What a bully denies loudest, they generally fear most. As you can tell from the above video, Donald Trump is clearly scared to death that lawsuits against ‘Trump University’ will derail his presidential ambitions. Otherwise, why would he bother making veiled threats, telling bald-faced lies, and spinning facts to his advantage like this?

Start with those “reports” that Trump waves around so much. Those are course evaluations filled out at the end of ‘Trump University’ sessions, when the scam was still in progress and his marks had not yet figured out that they were victims of a fraud. It’s a textbook example of how confidence operators try to make their victims into active participants in the scam. Sited in carefully-arranged venues, ‘Trump University’ sales staff would coax customers into raising their credit limits in order to pay tens of thousands of dollars in fees. One result of such tactics is that feelings of guilt often deter victims from making a complaint — the very technique Trump is trying to use with this video.

As Maria Konnikova, author of The Confidence Game: Why We Fall for It…Every Time said in a recent interview with New York Magazine,

It’s scary how many times con artists don’t break the law at all. They didn’t steal; you willingly handed over cash. The whole premise of the confidence game is that they ask for your confidence, and you give it to them. We con ourselves as much as they con us, because we supply the missing links, we tell ourselves the story that we want to hear.

Con artists use a variety of techniques to encourage strong personal bonds that override better judgment. Because the sales staff for Trump U had no experience in real estate, they emphasized false relationships with Trump in order to instill a sense of trust. After all, participants came to these sessions because they had been watching Trump on their living room televisions for years and therefore thought they knew him. Trump is currently using this technique in the form of raised right hands and the loyalty oaths at his rallies; such acts instill a psychic illusion that the attendee knows him, and more importantly, ‘owes’ him.

But Trump’s fraud is catching up with him. Claiming that thousands of ‘students’ were systematically defrauded of anywhere between $1,495 and $34,995 for a fake real estate school, New York Attorney General Eric Schneiderman is suing Trump for $40 million. A state appeals court gave Schneiderman a green light to proceed last week.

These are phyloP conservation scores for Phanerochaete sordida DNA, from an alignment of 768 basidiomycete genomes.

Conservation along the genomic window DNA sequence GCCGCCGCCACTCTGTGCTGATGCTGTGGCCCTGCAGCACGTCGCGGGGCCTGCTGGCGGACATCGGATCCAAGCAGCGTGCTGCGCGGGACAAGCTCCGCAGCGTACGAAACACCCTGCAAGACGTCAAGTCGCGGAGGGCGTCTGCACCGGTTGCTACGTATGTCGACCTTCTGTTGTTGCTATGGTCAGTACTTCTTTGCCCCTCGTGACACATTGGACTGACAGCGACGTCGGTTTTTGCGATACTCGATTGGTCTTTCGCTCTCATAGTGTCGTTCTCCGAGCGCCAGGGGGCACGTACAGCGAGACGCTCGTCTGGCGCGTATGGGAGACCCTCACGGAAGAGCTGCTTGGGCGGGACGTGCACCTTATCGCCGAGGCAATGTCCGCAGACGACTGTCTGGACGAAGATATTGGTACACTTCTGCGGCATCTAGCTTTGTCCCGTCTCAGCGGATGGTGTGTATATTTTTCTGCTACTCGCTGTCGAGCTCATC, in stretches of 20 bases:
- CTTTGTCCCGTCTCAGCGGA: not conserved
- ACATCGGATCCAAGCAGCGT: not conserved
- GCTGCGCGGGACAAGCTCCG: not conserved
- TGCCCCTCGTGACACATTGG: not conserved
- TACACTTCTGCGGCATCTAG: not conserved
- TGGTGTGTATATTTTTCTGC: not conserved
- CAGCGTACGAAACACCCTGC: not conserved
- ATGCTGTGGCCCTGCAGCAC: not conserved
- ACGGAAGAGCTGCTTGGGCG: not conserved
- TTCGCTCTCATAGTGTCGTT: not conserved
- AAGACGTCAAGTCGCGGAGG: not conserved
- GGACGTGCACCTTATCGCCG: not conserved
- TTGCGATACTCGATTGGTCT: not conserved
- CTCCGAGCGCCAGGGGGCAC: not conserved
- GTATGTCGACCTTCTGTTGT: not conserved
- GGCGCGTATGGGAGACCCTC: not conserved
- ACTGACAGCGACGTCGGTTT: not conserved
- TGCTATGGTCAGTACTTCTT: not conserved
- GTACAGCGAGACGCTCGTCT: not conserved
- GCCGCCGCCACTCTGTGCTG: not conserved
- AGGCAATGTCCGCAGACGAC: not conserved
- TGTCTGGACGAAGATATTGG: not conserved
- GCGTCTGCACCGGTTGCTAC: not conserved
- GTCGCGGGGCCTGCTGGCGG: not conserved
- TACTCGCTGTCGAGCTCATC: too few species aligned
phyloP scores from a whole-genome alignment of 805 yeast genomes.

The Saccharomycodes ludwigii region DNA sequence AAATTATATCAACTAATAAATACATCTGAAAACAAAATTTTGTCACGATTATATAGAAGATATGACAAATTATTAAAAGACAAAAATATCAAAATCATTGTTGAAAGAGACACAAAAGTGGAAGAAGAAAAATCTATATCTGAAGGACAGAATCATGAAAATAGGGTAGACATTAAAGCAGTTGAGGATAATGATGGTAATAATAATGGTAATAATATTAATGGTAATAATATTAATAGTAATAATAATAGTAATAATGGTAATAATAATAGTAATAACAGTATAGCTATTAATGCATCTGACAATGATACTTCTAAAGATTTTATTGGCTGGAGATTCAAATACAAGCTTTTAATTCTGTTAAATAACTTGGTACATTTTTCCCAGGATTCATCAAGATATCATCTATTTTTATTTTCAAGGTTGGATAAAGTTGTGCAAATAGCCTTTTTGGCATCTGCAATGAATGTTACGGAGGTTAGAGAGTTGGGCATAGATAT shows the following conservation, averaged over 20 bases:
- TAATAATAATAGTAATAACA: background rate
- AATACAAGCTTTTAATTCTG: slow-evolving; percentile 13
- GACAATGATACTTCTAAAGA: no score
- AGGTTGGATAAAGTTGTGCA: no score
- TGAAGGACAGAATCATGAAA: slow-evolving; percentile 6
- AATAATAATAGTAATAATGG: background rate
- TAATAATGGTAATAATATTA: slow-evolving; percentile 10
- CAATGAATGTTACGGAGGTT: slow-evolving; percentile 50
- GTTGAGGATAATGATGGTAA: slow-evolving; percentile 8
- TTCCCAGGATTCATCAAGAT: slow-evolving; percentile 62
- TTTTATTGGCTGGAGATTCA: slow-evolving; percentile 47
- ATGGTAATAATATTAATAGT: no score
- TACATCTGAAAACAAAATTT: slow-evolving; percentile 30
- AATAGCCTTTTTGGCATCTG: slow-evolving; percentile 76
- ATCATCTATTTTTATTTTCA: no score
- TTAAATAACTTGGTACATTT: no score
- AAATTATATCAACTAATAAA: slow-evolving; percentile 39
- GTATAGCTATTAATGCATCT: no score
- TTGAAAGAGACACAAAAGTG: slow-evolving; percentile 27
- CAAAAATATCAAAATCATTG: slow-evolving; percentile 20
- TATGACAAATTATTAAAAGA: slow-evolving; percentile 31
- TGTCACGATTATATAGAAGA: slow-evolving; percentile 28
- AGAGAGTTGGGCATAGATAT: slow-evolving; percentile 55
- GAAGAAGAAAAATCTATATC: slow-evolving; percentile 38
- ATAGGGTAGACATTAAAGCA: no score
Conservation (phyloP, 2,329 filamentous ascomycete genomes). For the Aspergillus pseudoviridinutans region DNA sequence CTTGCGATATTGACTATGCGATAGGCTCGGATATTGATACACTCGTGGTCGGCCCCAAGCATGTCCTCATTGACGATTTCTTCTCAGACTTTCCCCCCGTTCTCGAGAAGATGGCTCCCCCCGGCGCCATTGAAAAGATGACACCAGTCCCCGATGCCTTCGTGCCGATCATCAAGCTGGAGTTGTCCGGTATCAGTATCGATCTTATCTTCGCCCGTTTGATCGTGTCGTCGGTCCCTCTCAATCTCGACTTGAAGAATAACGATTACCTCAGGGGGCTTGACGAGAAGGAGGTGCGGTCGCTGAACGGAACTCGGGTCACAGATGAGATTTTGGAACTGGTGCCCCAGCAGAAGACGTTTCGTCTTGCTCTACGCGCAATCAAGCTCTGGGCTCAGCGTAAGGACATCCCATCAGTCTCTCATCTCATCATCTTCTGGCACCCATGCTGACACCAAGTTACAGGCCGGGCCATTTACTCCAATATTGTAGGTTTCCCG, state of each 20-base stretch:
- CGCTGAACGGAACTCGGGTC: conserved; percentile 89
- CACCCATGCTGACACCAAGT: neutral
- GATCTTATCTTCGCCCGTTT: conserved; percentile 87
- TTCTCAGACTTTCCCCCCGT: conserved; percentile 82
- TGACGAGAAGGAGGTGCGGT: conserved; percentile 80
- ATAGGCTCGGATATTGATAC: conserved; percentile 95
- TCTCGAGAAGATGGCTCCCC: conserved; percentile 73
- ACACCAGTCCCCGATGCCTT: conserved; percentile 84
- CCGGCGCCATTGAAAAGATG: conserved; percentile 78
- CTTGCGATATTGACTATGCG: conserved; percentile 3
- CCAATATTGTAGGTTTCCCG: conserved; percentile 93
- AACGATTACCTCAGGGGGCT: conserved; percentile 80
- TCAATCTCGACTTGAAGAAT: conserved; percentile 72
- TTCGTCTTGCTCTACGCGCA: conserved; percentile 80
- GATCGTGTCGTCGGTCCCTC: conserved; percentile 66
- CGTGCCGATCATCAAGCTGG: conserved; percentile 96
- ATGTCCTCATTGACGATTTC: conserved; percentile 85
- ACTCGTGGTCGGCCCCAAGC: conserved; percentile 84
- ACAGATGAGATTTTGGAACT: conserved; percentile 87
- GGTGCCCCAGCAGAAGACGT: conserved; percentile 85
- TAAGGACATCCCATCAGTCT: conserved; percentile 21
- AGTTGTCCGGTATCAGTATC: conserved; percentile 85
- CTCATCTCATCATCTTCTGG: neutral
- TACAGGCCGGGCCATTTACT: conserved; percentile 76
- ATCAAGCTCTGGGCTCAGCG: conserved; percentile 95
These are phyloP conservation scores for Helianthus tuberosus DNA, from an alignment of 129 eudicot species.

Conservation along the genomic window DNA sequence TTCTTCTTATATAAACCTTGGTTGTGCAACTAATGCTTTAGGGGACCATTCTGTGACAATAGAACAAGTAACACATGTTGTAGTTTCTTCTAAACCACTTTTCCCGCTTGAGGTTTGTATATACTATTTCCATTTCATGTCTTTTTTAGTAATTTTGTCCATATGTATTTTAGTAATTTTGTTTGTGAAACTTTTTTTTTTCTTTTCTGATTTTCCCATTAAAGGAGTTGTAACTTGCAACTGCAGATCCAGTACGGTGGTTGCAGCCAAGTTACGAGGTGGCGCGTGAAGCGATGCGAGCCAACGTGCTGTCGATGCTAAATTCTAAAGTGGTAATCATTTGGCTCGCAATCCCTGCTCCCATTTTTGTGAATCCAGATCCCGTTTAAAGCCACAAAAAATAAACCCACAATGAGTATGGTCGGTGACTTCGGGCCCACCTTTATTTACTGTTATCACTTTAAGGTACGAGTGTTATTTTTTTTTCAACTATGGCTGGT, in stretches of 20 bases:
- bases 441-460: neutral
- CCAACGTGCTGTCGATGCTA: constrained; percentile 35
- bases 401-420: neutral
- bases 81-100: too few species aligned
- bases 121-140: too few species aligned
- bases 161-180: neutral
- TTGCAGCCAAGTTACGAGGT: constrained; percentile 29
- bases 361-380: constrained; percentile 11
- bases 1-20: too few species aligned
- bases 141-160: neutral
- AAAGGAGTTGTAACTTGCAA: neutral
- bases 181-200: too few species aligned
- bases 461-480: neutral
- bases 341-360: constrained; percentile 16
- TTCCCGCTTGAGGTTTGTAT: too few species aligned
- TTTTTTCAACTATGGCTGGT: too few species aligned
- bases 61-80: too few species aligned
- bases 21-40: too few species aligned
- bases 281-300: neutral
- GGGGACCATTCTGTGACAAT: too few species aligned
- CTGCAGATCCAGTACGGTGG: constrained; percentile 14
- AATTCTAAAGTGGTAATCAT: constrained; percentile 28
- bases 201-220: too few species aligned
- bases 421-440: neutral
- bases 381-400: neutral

Trump is also scheduled to testify in one of two class-action lawsuits this August — after the GOP nomination process wraps up and the Republican National Convention is done, raising the prospect that he’ll be telling voters how Washington has ripped them off even while on trial for ripping off people who might otherwise vote for him.

Some Trump University students ended up spending about $60,000 on the program and its mentors—who would barely, they now say in court filings, return a phone call or respond to an email. Others got relatively lucky, smelling BS after paying $1,495 to attend seminars where they were told they needed to come up with the money to attend another gathering. Trump, of course, claims his detractors are just a bunch of disgruntled customers, and points all who ask to a website he set up proclaiming that “Trump University has a 98% approval rating.”

Trump went so far as to declare his scam had an A+ rating from the Better Business Bureau during last week’s debate, even handing Fox News moderators a piece of paper that he claimed was a fax from the consumer ratings agency. It was later posted on social media.

But it was all a lie. As you can see, the BBB has rebuffed Trump in a statement of their own:

It reads, in part:

1. BBB did not send a document of any kind to the Republican deabte site last Thursday evening. The document presented to debate moderators did not come from BBB that night.

2. Trump University does not currently have an A rating with BBB. The BBB Business Review for this company has continually been “No Rating” since September 2015. Prior to that, it fluctuated between D- and A+.

[…] 6. During the period when Trump University appeared to be active in the marketplace, BBB recieved multiple customer complaints about this business. These complaints affected the Trump University BBB rating, which was as low as D- in 2010. As the company appeared to be winding down, after 2013, no new complaints were reported.

Because negative BBB reports gradually expire, ratings for ‘Trump University’ did inflate after it stopped operating in 2010. But that’s exactly like spinning federal prisoner Bernie Madoff as ‘a great guy’ because he hasn’t bilked anyone out of their life savings since he was sentenced in 2009.

Donald Trump is terrified that this story will ruin his public image, and rightly so. He’s supposed to be playing the successful builder and manager who stands up for the little guy, not the fraudulent schemer taking the little guy for a ride.

2 thoughts on “Donald Desperately Spins His ‘Trump University’ Scam”
  1. I really wonder how many of Donald Trump’s political supporters will be deterred by the fact that he is a successful conman. No other negative revelation has had a negative impact on his poll numbers; if anything, he becomes more popular whenever he’s shown to be a fraud and a blowhard.


    1. As I recently wrote in a long post abut Clinton — it’s linked right above your comment — the project is to set expectations for Trump. And yes, embarrassing revelations about fraud rolling out week after week will have a cumulative effect the same way that Benghazi and the email ‘scandal’ have had erosive effects on Clinton.

      But in the end, it comes down to who can get the vote out.

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